How to keep New Year’s Resolutions

Last week, I shared my new year’s resolutions. Seven days later, some of them are going well, others I haven’t quite started yet, and a couple I’ve completely failed at. So I’ve been thinking about how to turn it around, before we get too far into the year and all my resolutions get forgotten. Hopefully some of these tips will be helpful to other people too 🙂

1. Remember to start

Quite a useful one. One of my resolutions was to clear my desk every Friday afternoon, ready to start fresh on Monday. Unfortunately, I totally forgot until 5.30pm on Friday, when I was supposed to leave. Cue five minutes of frantic tidying before running out the door.

clean desk

And then there’s the getting up fifteen minutes earlier in the morning, which has just been a total disaster, because I’m basically incapable of getting out of bed. Maybe tomorrow…

2. Tell other people

Writing resolutions on a blog is good, but telling people you see every day is even better. If they know what you’re hoping to achieve or give up, and they’re in a position to nag you regularly, you’re under more pressure to actually make it happen. I have a lot of people waiting to read my novel, and they’re not about to let me forget I promised to have a finished draft for them by the end of this year.

Also, if other people know, they can join in. I’ve already roped in a bunch of other people to come with me to the theatre over the next few weeks. I don’t think they mind too much.

3. Make it a competition

Not necessarily against other people, although that’s good too. I’m learning German as part of a work challenge (which other people are more than willing to join in with, by the way) and wanting to beat my colleagues is keeping me more than motivated. Not least because the person who loses in the office has to make tea and coffee for everyone for a day, and I’ve no intention of being that person.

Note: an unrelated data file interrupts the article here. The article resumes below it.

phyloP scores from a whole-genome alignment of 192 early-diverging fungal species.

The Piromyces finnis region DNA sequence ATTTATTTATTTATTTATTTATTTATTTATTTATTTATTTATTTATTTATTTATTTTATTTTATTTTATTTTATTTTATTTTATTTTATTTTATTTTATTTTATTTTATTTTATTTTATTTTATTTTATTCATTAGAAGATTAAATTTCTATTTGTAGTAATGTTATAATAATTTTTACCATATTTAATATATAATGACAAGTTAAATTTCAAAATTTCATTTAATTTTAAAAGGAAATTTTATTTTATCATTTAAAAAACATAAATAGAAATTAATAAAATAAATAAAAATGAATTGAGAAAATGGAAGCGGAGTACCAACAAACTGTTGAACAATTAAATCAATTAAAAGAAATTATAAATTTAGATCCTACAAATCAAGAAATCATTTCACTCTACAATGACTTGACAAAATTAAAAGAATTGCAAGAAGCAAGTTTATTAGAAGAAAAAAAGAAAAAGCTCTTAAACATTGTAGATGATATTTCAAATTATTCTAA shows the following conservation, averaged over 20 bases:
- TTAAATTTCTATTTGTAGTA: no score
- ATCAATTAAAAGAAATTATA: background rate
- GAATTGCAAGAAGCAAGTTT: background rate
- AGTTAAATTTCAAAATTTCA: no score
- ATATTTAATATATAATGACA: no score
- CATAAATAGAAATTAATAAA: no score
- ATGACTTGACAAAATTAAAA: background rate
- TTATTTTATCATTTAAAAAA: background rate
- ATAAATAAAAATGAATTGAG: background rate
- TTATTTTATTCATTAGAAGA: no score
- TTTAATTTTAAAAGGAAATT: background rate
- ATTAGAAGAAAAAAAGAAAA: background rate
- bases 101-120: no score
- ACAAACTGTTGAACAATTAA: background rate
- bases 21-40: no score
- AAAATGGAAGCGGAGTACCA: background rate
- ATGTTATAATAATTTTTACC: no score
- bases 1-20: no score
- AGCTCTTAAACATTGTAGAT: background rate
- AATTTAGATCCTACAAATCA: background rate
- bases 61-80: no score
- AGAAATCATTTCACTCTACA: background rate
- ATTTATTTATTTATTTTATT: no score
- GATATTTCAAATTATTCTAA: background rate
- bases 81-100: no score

Language challenge scoreboard

But I find competitions against myself are quite effective too. One of my goals is to stop worrying about stuff, and every time I do, I have to donate at least £1 to charity. So far, my total is £3, and believe it or not, that’s actually a good week.

4. Start gradually (a.k.a. If you mess up, make an excuse and try again)

Giving something up can be difficult. I had great plans to give up snacking, but there’s still a lot of Christmas goodies lying around, and people keep having birthdays at work (so inconsiderate). I managed to resist the chocolate cake last week, but caved in the face of panettone – but that has fruit in it so it’s healthy, right? – and I figure halfway is better than nothing.

5. See it as an opportunity

Sometimes new year’s resolutions feel like a bit of a chore, especially if they involve a lot of effort. Making the book into something readable feels like a massive task right now, but think how exciting it’ll be when it’s done (well, exciting for me, anyway – everyone else might find it really dull). And while learning German may be hard work, I’m looking forward to the day I can go to Germany and talk to people. Not to mention all the cups of tea I’ll get.

So, here’s the progress report so far:

1. Get the novel ready – not started yet…

2. Go to the theatre more – three London shows already booked for the next two months, and more planned.

3. Clear the desk every Friday – so far so good (just).

4. Get up fifteen minutes earlier – let’s not talk about that.

5. Stop snacking – sort of…

6. Stop worrying about silly things – only £3 donated to charity so far (not bad).

7. Learn German – pretty good, ask me anything (as long as it’s to do with first words, fruit, adjectives or food and drink).

How’s everyone else getting on with your resolutions? Anyone doing anything exciting?


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